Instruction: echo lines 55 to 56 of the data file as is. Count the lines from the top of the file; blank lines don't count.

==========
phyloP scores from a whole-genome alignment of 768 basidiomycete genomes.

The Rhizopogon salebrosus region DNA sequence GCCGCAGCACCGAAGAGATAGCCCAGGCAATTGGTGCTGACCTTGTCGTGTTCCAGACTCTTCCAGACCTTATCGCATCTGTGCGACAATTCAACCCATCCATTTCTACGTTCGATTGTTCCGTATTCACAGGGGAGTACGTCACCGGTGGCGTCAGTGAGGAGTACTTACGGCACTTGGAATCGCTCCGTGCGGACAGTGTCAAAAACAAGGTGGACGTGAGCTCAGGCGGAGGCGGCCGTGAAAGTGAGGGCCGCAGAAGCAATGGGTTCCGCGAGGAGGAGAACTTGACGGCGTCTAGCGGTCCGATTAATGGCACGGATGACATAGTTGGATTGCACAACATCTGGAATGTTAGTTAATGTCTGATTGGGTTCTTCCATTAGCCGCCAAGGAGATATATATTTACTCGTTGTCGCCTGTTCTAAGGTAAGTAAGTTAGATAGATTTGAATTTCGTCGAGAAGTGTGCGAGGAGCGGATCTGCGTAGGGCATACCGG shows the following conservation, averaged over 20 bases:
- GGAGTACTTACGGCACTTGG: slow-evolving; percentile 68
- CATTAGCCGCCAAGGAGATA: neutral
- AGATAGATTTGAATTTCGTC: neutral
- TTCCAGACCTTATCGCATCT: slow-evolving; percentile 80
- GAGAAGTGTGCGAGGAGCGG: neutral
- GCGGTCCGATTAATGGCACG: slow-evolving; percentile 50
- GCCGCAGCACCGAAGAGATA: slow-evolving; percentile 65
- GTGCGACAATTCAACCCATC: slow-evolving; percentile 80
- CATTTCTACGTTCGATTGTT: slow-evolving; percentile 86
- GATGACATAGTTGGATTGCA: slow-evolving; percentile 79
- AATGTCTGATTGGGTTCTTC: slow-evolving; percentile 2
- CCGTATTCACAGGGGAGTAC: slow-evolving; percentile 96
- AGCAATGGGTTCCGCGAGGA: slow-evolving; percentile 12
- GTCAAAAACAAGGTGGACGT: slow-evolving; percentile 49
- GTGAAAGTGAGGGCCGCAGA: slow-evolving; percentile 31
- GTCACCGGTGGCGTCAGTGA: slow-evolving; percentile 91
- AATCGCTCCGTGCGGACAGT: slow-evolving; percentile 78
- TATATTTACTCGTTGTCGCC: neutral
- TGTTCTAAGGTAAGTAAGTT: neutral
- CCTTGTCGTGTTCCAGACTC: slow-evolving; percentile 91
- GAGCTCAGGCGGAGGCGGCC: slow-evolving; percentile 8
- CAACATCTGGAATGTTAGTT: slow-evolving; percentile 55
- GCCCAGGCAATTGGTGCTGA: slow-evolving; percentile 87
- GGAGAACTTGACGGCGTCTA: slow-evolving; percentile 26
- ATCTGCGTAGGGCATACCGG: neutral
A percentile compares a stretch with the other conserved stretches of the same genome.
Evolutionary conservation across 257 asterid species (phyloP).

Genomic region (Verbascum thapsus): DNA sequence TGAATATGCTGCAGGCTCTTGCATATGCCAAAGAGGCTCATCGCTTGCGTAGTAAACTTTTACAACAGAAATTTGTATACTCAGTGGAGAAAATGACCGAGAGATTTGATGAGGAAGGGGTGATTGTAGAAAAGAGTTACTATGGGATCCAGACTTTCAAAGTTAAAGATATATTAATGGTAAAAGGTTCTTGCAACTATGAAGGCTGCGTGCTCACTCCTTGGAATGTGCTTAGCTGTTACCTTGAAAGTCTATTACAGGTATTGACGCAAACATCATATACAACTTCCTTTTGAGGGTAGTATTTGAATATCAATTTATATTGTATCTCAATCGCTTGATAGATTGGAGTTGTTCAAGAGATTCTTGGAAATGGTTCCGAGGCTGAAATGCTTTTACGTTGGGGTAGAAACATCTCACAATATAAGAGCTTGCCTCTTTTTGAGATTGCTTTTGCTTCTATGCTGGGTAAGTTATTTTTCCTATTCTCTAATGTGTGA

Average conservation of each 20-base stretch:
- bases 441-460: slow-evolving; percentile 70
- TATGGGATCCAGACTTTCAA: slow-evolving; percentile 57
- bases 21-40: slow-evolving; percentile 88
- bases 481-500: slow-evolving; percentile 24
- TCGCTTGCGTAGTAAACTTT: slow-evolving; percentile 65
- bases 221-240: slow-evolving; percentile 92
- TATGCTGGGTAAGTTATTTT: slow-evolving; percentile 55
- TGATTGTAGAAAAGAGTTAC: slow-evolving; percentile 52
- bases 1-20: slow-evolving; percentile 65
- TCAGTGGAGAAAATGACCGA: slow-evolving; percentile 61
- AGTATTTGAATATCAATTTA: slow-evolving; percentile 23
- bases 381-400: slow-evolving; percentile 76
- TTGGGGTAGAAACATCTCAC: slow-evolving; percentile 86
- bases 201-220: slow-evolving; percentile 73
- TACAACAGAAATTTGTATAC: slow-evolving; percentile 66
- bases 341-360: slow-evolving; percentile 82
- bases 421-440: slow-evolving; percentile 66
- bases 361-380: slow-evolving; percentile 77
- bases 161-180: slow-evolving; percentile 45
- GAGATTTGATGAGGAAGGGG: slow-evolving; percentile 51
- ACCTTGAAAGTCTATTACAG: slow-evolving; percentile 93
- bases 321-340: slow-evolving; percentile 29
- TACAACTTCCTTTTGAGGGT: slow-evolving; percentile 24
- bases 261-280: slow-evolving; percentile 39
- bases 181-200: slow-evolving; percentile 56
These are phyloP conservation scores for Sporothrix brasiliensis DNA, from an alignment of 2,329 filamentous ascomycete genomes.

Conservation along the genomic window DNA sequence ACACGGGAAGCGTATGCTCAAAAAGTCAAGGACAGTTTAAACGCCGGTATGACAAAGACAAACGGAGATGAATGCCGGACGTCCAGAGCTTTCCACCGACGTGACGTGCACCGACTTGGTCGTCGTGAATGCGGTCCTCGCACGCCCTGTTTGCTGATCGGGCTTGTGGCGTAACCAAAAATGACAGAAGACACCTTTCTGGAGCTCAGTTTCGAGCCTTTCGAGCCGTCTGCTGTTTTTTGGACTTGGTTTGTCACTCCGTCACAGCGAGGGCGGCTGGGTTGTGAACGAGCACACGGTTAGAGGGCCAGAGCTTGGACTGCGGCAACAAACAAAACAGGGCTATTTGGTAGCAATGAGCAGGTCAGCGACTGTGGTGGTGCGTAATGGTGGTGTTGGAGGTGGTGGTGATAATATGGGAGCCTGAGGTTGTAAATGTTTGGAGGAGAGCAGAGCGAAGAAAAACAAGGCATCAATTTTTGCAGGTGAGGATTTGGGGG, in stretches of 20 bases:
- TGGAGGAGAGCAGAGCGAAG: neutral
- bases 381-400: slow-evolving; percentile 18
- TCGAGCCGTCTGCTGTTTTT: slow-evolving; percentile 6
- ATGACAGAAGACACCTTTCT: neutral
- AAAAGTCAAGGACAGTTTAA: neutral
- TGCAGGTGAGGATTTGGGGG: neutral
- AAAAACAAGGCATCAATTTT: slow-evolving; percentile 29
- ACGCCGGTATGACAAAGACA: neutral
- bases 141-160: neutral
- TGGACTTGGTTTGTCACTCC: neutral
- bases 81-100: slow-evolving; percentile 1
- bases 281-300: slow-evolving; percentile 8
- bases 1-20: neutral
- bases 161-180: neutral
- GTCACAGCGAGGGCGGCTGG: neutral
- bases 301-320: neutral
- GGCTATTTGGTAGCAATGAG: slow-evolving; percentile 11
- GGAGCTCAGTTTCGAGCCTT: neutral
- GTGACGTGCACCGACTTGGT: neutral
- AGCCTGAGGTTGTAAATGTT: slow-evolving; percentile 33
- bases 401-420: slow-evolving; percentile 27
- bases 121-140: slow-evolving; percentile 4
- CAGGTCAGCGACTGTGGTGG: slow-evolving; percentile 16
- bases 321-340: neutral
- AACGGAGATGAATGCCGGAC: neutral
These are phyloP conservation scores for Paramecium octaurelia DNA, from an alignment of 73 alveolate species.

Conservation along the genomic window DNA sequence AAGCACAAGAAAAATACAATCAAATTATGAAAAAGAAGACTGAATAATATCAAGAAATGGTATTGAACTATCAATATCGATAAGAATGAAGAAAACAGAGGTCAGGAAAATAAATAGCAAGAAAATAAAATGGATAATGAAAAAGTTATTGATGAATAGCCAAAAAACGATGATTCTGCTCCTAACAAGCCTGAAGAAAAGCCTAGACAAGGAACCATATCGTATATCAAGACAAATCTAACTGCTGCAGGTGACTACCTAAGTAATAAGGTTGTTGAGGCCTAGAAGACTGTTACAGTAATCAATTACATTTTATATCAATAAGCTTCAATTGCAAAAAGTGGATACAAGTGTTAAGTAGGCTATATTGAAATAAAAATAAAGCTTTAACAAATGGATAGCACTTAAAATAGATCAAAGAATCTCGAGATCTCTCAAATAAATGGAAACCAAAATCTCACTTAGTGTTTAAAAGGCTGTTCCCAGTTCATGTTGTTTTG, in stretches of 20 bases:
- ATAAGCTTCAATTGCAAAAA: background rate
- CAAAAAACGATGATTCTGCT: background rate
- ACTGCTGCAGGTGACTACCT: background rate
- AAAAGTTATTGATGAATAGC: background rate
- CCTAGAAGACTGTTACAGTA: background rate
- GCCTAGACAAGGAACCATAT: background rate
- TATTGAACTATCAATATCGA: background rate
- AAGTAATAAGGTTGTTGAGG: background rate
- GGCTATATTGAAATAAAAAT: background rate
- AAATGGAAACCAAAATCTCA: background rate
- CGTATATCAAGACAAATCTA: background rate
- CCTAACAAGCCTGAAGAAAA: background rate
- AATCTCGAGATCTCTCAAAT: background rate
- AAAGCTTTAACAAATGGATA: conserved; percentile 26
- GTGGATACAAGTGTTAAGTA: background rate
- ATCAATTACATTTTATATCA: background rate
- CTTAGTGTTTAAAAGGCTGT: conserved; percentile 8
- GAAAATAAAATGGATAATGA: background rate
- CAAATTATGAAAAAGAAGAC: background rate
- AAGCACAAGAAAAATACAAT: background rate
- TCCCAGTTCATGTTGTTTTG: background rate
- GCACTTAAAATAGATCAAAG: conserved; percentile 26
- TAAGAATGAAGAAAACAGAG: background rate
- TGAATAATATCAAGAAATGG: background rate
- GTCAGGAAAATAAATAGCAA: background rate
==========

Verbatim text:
- bases 261-280: slow-evolving; percentile 39
- bases 181-200: slow-evolving; percentile 56